Monthly Archives: July 2017

“Thelonious”. Edinburgh Jazz Festival, July 2017.

The band Thelonious – definitely not Calum Gourlay’s band, he kept telling us – played two nights at this year’s Edinburgh Jazz Festival, at two venues, and their performances felt quite different: one good and one excellent.

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It is an interesting band: a tribute to Monk without a pianist. This confused some people – the guy next to me at the Jazz Bar, the first night, kept saying “How can you have a band playing Monk without a pianist?” The answer is: very easily. With Gourlay on bass, Martin Speake on alto and Hans Koller on euphonium, together with local drummer Tom Bancroft for these shows, the instrumentation allows one to concentrate on the melodies that Monk crafted. With a pianist, one would waste energy comparing them to Monk – was the pianist copying, did they get that bit right…? Without the choppy angularity of Monk’s piano playing and his sometimes idiosyncratic chords, it was all down to the tunes.

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And what tunes. They didn’t repeat any number over the two shows, and still managed not to play my favourites (Well You Needn’t, I Mean You and, tops, In Walked Bud. Next time, guys…). They played famous numbers like Round Midnight, Epistrophe, and Pannonica and tunes I’d not heard before, such as Teo, We See, and Ask Me Now. I thought I knew Brilliant Corners, but clearly I was mistaken – perhaps the most jagged of the pieces played, it reminded me of Jackie McLean’s Melody for Melonae – and McLean was also recognised when the band played Jackie-ing.

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The euphonium gave the music a rich, rounded sound, in contrast to Monk’s often spiky feel. Speake’s alto sparkled, and the rhythm section of Gourlay and Bancroft were superb. Gourlay – who seemed to be everywhere in the first half of the festival – is a very confident, accomplished musician. I’m so used to seeing Bancroft play in more improvising bands that it was refreshing to hear him playing such swinging drums.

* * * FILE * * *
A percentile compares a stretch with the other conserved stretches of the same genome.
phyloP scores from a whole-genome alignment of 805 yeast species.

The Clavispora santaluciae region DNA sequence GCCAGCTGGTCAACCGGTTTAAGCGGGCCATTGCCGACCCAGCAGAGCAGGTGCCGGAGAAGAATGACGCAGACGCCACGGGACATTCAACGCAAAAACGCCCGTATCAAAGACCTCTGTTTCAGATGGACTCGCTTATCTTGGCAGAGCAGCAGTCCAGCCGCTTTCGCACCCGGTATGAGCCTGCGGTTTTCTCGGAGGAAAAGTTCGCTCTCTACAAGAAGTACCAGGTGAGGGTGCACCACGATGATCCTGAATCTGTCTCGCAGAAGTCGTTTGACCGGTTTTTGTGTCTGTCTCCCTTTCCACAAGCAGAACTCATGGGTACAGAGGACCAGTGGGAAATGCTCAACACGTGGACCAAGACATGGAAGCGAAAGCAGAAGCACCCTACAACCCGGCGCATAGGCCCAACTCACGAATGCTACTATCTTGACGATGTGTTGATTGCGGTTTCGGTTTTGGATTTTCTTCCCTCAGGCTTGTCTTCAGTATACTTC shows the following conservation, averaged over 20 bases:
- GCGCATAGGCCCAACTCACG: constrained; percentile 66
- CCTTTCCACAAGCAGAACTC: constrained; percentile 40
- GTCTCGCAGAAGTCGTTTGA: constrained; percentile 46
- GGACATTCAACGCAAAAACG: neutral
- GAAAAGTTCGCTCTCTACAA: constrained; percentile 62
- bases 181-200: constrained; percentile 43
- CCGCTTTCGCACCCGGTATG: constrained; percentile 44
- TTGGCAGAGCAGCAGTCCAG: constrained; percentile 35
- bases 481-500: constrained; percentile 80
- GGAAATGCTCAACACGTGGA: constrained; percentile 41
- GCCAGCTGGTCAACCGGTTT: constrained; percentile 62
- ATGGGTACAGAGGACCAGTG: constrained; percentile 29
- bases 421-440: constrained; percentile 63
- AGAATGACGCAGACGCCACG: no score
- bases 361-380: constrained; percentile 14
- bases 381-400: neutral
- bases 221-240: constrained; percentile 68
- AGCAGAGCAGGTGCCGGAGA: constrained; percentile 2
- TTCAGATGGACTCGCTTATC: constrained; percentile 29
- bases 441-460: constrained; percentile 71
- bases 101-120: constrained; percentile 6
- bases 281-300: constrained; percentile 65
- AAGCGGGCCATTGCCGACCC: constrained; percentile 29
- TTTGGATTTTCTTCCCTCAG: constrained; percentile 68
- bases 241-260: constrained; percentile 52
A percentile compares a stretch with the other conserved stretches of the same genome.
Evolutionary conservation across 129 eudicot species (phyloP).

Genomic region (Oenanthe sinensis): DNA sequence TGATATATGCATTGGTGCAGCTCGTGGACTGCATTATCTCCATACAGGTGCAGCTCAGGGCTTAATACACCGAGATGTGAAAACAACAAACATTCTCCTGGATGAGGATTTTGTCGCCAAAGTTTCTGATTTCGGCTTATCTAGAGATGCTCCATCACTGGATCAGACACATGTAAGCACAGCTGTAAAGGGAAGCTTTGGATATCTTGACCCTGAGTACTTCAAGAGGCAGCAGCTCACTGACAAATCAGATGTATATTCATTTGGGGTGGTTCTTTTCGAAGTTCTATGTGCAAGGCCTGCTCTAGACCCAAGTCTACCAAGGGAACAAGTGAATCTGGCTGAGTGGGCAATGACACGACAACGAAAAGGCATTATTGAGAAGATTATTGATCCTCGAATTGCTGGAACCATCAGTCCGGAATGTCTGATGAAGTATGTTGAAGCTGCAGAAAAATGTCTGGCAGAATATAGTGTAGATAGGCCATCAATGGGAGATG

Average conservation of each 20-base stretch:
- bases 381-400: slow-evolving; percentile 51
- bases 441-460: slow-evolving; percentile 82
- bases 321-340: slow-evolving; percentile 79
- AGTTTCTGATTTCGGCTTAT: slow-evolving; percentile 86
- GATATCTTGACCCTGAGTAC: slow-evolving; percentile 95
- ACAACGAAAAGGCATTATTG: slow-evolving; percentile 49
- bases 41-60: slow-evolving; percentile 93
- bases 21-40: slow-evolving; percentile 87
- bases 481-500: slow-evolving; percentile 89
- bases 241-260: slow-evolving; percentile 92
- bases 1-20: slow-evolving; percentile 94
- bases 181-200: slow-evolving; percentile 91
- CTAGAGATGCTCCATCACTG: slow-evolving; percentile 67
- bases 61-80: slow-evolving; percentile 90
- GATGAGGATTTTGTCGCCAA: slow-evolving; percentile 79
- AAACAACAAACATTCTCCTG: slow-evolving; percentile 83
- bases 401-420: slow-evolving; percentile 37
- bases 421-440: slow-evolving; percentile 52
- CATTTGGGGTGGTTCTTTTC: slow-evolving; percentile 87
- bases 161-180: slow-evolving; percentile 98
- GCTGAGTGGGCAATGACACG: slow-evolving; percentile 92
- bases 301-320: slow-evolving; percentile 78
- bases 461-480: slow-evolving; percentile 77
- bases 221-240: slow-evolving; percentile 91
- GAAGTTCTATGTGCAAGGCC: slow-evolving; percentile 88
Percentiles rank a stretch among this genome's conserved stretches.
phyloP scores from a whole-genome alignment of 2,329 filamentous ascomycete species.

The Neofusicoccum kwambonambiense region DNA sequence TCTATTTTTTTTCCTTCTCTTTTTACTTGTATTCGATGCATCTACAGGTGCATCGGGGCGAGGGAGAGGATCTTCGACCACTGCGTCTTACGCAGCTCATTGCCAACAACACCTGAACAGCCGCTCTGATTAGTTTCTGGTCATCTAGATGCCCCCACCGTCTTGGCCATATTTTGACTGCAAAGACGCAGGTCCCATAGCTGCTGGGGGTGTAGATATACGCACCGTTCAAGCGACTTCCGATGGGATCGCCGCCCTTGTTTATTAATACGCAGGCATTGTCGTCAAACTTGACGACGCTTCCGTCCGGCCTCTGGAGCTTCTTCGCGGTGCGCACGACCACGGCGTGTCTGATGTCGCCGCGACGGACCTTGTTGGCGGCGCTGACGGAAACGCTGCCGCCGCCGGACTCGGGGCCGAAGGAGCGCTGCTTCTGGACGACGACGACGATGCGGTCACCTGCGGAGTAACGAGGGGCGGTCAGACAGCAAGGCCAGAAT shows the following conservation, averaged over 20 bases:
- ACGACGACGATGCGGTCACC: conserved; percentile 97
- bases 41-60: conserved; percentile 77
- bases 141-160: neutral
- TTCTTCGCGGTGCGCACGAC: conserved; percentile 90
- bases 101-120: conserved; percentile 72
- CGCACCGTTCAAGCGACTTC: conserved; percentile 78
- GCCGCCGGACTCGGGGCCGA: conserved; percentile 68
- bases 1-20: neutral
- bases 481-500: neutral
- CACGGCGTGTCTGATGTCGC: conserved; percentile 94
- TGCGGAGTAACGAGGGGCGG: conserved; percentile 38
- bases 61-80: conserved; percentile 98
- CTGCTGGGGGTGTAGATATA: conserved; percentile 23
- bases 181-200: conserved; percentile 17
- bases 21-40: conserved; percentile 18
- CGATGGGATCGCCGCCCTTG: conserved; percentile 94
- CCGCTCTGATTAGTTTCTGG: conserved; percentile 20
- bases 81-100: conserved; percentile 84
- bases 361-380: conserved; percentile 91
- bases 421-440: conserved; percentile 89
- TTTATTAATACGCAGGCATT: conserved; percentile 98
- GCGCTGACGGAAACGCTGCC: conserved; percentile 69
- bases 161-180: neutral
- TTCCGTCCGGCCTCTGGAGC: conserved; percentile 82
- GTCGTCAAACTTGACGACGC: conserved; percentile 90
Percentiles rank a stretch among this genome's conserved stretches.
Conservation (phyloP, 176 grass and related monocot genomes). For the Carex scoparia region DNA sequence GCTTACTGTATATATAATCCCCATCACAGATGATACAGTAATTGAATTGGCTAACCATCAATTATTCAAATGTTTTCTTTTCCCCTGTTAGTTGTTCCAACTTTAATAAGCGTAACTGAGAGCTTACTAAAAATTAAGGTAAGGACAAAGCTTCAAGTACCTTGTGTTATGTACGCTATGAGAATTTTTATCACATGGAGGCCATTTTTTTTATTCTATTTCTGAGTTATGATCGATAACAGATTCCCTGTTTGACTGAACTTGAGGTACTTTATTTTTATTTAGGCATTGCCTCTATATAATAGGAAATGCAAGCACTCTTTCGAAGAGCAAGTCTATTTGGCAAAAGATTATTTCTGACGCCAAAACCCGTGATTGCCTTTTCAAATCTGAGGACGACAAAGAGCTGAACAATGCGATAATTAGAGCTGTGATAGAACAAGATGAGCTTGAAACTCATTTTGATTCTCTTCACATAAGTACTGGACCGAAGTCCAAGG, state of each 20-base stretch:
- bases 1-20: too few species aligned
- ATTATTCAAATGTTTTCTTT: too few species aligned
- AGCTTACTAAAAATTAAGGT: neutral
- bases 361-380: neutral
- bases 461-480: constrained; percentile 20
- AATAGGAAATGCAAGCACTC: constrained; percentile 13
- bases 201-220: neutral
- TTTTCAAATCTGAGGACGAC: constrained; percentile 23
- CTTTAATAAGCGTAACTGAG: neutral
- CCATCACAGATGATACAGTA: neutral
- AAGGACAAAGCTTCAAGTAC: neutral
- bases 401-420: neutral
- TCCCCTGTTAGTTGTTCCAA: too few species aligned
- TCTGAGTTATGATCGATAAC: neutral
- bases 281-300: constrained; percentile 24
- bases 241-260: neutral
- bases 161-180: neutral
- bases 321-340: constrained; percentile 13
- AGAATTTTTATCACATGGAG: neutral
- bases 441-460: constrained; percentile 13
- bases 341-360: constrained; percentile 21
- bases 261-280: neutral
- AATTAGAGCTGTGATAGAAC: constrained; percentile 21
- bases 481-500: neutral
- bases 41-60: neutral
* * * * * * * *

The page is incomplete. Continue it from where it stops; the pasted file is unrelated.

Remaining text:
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I thought the first night at the Jazz Bar was the better of the two shows, perhaps because I had more to drink, the atmosphere at the venue – the second night in the basement of the Rose Theatre wasn’t as full – or maybe just because it was a Sunday. But still great fun!

John Scofield Uberjam / Mike Stern & Randy Brecker Band. Edinburgh, July 2017.

Friday was the start of the jazz festival, and the first of my twelve gigs over ten days: John Scofield Uberjam and the Mike Stern / Randy Brecker band at the Festival Theatre.

I went mainly because I love Scofield’s music: I first saw him round about the release of Time On My Hands, nearly thirty years ago. But it was actually Stern who impressed on the night.

John Scofield Uberjam were good but it felt a bit perfunctory. Good jazz-funk, but it never really caught fire. I expected brilliance, and felt a bit disappointed. But even on an off night – and this wasn’t an off night – Scofield is still better than most.

I think I was most disappointed with Dennis Chambers: an awesomely experienced drummer. Someone told me after the gig that he’d had sound problems. What he did was good, but he didn’t shine.

Whereas the Mike Stern / Randy Brecker band were superlative. Their start was delayed by technical problems with Brecker’s trumpet mike (I think): Stern joked about, chatting to the audience and strumming his guitar – “I’ve been working on that for years”, he joked.

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Mike Stern. Not at this gig, but hey, he looks just the same.

And when they got going, they were superb. They had Lenny White in the drum chair: he played on (bits of) Bitches Brew with Miles Davis, nearly fifty years ago. And last night he was amazing. He made it look easy.

Brecker’s trumpet playing was great, even when he still looked pissed off after his sound problems. The bass player, Teymur Phell (at least that’s who was billed – I couldn’t catch his name) was very impressive, playing a seven- or eight-string bass, not showy off but hugely competent.

And Mike Stern was… Mike Stern. His mood seems infectious – even before he started playing it seemed like he was having so much fun, and really pleased to be there. He comes across like he’s a fan of his own band, cheering their solos, and loving the applause he received fun the audience, too.

I’ve seen him play several times in the last few years, none of which I went to because of him: but every time he has excelled. Hugely entertaining.